Indian Journal of Endocrinology and Metabolism

EDITORIAL
Year
: 2014  |  Volume : 18  |  Issue : 4  |  Page : 441--442

Osteoporosis treatment in India: Call for action


Premlata K Varthakavi, Ameya S Joshi, Nikhil M Bhagwat, Manoj D Chadha 
 Department of Endocrinology, Topiwala National Medical College and BYL Nair Charitable Hospital, Mumbai Central, Mumbai, Maharashtra, India

Correspondence Address:
Ameya S Joshi
Department of Endocrinology, College Building, 4th Floor, Topiwala National Medical College and BYL Nair Charitable Hospital, Mumbai Central, Mumbai - 400 008, Maharashtra
India




How to cite this article:
Varthakavi PK, Joshi AS, Bhagwat NM, Chadha MD. Osteoporosis treatment in India: Call for action.Indian J Endocr Metab 2014;18:441-442


How to cite this URL:
Varthakavi PK, Joshi AS, Bhagwat NM, Chadha MD. Osteoporosis treatment in India: Call for action. Indian J Endocr Metab [serial online] 2014 [cited 2020 Sep 26 ];18:441-442
Available from: http://www.ijem.in/text.asp?2014/18/4/441/137482


Full Text

A 65-year-old female at a district place with aches, pains and weakness of a couple of hour's duration visits an outpatient clinic. A few investigations of calcium and vitamin D are advised in addition to blood glucose levels and thyroid function test, and she is advised to do a dual energy X-ray absorptiometry (DXA) scan, which she didn't manage for next few months as the same is available in a bigger city, which is 3 h travel and ultimately lands up with a hip fracture. The same is treated, and she is discharged with advice to get a DXA scan and treatment of osteoporosis is deferred for same. In the same place is a 26-year healthy girl who is prescribed once a month ibandronate at basic medical practitioner level because calcaneal bone density T-score is -2.8, the test being done as a door to door screening. The two cases represent a paradox of inappropriate omission and commission, respectively.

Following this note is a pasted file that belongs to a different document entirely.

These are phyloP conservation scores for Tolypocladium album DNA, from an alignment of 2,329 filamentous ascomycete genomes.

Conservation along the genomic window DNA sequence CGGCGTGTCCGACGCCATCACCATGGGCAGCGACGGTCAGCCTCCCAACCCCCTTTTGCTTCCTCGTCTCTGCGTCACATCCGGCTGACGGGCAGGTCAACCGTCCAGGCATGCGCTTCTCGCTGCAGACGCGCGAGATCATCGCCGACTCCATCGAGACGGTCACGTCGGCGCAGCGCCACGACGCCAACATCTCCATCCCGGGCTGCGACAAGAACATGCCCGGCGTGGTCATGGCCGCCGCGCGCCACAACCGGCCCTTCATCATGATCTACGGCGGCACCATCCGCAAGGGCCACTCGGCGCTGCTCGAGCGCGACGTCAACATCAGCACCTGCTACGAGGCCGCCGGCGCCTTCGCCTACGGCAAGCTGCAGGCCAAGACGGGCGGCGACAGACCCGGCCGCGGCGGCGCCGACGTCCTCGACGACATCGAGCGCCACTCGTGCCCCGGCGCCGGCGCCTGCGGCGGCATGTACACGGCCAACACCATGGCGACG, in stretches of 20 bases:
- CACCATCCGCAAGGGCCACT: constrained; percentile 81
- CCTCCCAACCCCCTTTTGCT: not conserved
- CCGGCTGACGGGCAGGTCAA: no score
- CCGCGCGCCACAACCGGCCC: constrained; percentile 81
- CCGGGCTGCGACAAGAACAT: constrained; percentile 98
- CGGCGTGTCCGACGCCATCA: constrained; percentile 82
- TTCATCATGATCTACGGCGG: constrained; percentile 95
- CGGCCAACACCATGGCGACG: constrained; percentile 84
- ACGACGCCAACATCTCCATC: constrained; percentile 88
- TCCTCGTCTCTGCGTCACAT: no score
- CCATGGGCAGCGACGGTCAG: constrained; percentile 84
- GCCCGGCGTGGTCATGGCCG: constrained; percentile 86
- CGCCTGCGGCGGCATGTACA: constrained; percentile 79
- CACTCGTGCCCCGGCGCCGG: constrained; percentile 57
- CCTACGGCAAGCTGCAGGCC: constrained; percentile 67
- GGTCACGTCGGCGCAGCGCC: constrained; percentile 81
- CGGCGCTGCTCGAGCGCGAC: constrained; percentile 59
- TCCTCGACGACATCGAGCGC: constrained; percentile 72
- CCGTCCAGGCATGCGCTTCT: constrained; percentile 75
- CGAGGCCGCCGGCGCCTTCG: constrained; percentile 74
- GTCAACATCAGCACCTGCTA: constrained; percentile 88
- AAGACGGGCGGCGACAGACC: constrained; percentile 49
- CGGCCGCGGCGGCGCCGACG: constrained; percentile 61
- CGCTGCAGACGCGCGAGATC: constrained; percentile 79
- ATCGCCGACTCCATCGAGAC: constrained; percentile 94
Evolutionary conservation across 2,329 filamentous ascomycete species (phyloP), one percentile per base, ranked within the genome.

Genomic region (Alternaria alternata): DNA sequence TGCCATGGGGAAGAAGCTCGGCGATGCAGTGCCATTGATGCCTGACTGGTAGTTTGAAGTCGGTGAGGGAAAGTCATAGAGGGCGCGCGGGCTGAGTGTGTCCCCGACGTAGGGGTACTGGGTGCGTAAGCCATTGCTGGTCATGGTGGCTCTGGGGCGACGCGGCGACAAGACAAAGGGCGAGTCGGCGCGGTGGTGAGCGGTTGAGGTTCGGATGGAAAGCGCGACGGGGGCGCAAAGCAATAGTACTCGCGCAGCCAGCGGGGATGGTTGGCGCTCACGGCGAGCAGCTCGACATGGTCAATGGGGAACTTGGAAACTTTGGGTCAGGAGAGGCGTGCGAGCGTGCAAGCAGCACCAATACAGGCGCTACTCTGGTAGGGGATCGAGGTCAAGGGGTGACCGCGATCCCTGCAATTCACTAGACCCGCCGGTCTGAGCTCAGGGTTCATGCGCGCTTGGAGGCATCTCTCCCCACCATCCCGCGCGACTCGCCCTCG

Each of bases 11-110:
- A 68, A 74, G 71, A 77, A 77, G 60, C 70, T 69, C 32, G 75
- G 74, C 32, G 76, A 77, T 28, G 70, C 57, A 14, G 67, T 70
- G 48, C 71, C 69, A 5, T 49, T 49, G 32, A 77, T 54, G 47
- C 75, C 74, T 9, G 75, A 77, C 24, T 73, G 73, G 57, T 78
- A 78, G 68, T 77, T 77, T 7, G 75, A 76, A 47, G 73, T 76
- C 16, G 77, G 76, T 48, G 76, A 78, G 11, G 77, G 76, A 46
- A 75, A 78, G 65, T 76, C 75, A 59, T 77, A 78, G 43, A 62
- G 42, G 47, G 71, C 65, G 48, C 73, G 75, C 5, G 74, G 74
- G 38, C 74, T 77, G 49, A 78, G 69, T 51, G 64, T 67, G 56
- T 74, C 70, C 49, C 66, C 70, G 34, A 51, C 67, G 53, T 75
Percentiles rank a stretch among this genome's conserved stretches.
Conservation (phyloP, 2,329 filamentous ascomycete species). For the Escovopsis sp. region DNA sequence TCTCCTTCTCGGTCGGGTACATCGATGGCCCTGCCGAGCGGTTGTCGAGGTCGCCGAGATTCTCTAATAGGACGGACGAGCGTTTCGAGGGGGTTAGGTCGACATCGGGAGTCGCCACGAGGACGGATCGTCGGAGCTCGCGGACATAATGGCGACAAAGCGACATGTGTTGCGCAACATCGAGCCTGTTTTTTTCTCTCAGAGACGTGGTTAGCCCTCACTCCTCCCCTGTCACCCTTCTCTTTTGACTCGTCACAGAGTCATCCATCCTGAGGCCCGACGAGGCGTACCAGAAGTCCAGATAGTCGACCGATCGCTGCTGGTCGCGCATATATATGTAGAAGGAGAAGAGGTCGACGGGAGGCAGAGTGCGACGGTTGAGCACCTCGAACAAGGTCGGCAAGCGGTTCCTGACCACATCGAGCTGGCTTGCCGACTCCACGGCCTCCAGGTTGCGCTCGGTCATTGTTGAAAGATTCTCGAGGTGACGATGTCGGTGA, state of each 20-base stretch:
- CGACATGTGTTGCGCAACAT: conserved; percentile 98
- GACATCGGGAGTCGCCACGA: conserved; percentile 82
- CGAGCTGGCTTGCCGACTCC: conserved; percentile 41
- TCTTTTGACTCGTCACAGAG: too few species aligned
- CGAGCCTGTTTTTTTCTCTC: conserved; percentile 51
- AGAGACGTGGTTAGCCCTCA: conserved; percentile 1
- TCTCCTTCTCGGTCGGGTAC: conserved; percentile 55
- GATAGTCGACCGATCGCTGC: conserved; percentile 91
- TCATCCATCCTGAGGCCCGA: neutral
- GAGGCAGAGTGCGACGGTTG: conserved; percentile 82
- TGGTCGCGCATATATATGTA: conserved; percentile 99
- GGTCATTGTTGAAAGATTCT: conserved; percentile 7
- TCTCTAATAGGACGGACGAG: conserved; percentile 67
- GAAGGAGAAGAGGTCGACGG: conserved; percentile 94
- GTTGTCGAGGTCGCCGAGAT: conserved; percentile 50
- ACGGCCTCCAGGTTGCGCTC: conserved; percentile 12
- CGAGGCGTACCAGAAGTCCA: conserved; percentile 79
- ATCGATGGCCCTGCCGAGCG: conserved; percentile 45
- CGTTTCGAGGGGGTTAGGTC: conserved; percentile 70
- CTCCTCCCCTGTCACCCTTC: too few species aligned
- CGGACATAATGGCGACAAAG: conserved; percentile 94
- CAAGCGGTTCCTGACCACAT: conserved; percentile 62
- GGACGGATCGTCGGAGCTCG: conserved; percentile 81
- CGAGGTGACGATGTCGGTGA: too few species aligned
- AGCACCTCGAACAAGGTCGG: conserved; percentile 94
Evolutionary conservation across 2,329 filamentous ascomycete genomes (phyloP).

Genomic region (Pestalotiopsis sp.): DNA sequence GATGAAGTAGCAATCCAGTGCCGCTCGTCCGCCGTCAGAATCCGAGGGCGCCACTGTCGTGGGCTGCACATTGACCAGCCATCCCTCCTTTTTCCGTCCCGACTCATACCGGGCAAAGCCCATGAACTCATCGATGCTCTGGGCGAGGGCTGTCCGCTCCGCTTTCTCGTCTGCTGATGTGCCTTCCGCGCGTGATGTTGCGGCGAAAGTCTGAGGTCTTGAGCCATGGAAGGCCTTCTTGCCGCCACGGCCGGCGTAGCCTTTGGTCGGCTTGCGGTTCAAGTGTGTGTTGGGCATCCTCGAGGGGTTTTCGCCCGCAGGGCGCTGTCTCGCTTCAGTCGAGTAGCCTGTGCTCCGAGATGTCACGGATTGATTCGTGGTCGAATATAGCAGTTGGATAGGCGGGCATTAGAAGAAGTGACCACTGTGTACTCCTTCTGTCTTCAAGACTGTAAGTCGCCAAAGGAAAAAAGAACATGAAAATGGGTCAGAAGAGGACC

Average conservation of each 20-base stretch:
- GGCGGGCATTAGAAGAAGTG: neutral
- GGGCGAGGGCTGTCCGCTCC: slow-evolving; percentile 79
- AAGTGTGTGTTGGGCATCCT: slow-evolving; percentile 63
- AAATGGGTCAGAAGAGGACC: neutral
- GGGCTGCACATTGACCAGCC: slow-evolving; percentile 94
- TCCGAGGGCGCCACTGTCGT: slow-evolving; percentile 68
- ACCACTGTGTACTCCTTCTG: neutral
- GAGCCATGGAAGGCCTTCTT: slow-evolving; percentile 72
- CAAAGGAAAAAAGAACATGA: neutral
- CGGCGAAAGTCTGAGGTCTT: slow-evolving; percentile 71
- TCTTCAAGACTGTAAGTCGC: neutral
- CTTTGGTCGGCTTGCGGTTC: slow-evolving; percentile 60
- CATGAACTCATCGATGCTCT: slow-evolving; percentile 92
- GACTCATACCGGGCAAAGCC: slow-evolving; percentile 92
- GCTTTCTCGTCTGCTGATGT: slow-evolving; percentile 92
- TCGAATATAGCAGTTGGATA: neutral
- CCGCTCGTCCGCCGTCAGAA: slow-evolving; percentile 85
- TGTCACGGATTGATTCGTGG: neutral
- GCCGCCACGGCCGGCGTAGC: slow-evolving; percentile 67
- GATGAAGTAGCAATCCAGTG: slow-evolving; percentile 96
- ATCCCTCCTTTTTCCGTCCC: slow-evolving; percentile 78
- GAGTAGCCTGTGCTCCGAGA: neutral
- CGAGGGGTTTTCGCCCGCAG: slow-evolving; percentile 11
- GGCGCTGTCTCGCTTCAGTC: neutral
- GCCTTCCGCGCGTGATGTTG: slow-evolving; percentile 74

With increasing population and life expectancy the burden of chronic diseases is on the rise in India. Though illness such as diabetes, hypertension, and cardiac problems get priority osteoporosis remains a relatively neglected public health problem. [1]

The prevalence of diabetes in India is 65 million and of osteoporosis is 50 million as per the International Diabetes Federation and International Osteoporosis Federation databases, respectively. [2],[3] Though most of the diabetics are detected and receive care most of the osteoporotics are not detected and are deprived of same. Moreover, cost of annual therapy of diabetes is much more than the cost of annual therapy for osteoporosis if a basic agent like bisphosphonate is considered. One of the reasons for the neglect might be though both diabetes and osteoporosis are silent illness a very easily available measure of blood glucose levels is available for screening and monitoring of diabetes, but for osteoporosis the gold standard diagnostic modality remains DXA scan, which is far from available even in major cities. As per the report from International Osteoporosis Federation the availability of DXA machines in India is 0.26/million which is far from recommended 10.6/million. [3] Also most of the DXA machines are centered in urban areas. Even many cities do not have DXA facility. Furthermore, the fact remains that cost of DXA and osteoporosis treatment is largely not covered by the insurers. We compare badly to more developed Asian colleagues like Japan and Korea where availability of DXA is much better (20.8 and 24.5/million) as well as with the rest of the world. However, availability of DXA is poor all over Southeast Asia (South Asian Association for Regional Cooperation) region which hosts 1/5 th of the world population [Table 1]. Quantitative ultrasound though is cheaper (cost in India 1200-2400 Indian rupees) also lacks trained personnel as well as good quality standardized machines. [3]{Table 1}